The AMF plan had been to use the then-new technique of microfiche recording to make copies of the original design drawings, and to eliminate the bulky originals via the company furnace. The plan apparently backfired (no puns intended) as more recent queries now indicate that H-D cannot seem to find the microfiche files they had made!
Recognizing the importance of the original drawings, Hall and Smith struck a deal for the entire mother lode. Now, for the first time, we have an up close and personal look at these unique and historically significant drawings.
While the collection numbers close to 250 documents, we focused on a handful to better appreciate their detail and unlock some of the lore of Harley-Davidson. These documents, now truly rare, are wondrous works of art in their own right—each meticulously drawn on fine Chinese linen (the premium medium of the day) and coated with translucent wheat starch, thereby producing durable (but regretfully not inflammable) documents that otherwise have stood the test of time very well. Serving to dispel the ambiguities faced by historians and restorers, these precious documents cast a clear and exact light on the very foundations of the world’s most famous and enduring brand of motorcycle.
When asked to make their own selection of representative samples from among the 250 drawings, Hall and Smith both agreed their first choice would be the renderings of the famous H-D bar-and-shield logo. One of the most recognizable corporate and cultural icons in the world, it is printed on untold millions of T-shirts and a variety of other items. We see here the only original renderings known to exist. H-D itself has no such original; in fact, even the microfiche copy has apparently gone missing.
Next on Hall and Smith’s list is the full scale 1:1 drawing (28 x 21 inches) of the 1915 F-head V-twin motor complete with the words “Harley-Davidson Milwaukee, Wisconsin USA” embossed in high relief across the engine case. Says Smith, “The drawing has a cutaway in the timing chest showing the timing gear hook up with the timing marks, the oil connections and magneto. It even has the spark plugs, and all the fin detail and carburetor. My gosh, it’s just so beautiful.”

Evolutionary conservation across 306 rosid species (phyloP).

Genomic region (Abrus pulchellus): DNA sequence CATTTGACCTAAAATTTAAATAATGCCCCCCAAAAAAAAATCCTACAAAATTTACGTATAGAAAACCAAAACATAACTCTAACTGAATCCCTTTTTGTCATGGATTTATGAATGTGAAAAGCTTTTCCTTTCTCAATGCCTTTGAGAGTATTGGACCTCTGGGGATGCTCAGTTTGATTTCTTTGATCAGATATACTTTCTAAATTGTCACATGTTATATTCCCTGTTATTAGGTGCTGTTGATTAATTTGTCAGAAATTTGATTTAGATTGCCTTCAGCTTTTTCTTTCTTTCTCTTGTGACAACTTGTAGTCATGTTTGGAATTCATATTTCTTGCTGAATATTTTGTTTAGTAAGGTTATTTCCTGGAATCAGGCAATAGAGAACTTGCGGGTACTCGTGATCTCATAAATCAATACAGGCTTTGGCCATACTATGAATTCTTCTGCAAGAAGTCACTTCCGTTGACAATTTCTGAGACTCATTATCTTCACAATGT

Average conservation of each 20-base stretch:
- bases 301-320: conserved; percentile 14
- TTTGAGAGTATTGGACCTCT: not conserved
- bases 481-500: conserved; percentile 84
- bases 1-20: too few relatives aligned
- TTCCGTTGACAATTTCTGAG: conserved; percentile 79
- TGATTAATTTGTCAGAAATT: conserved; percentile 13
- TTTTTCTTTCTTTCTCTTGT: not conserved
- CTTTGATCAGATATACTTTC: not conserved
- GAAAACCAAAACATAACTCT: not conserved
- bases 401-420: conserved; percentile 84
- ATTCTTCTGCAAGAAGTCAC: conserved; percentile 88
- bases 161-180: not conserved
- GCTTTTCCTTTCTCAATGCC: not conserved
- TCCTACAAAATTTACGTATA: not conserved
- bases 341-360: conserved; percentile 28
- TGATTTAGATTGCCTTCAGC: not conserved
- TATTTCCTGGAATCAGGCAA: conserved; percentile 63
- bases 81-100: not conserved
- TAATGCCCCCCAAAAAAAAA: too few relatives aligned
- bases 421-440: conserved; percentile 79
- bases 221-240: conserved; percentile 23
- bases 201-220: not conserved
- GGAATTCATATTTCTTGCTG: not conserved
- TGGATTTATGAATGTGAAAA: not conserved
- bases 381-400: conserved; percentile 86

Though Harley-Davidson introduced its first V-twin in 1909, the 1911 version is considered the first successful V-twin configuration. The 61 ci 1915 motor was a milestone innovation, as it doubled the preceding engine’s horsepower through redesigned cams, higher compression, larger manifold and carburetor, and increased breathing. “That same basic motor design,” says Smith, “took Harley all the way to 1929 and the 74-inch JD and Two Cam motors. So you could say [this] motor drawing is of the Granddaddy of Power.”
Scanning the collection of drawings relating to Harley’s front-end development, one can see the evolution. A 1908 tapered tubular design, in effect an early leading link springer, was in production until 1923. At that point, H-D added external helper springs to accommodate the heavier weight of the front end.
The more widely known four-spring Springer front-end design appeared in 1926, based on the smaller scaled Harley Peashooter. “It was a downsized Springer that evolved into what was later seen on the VL models, which was a heavier duty cast I-beam design,” explains Smith.
One of the more technically, as well as artistically, appealing drawings is that of a nomagraph that illustrates the exact relationship of the piston position with various angles of the crankpin.
Says Smith, “When seen up on a wall, a person might think ‘abstract art’. On closer inspection, seeing that it’s a Harley-Davidson drawing, you’d recognize that it’s an engineer’s effort to illustrate piston and cylinder relationships to the crank. Call it engineered art.”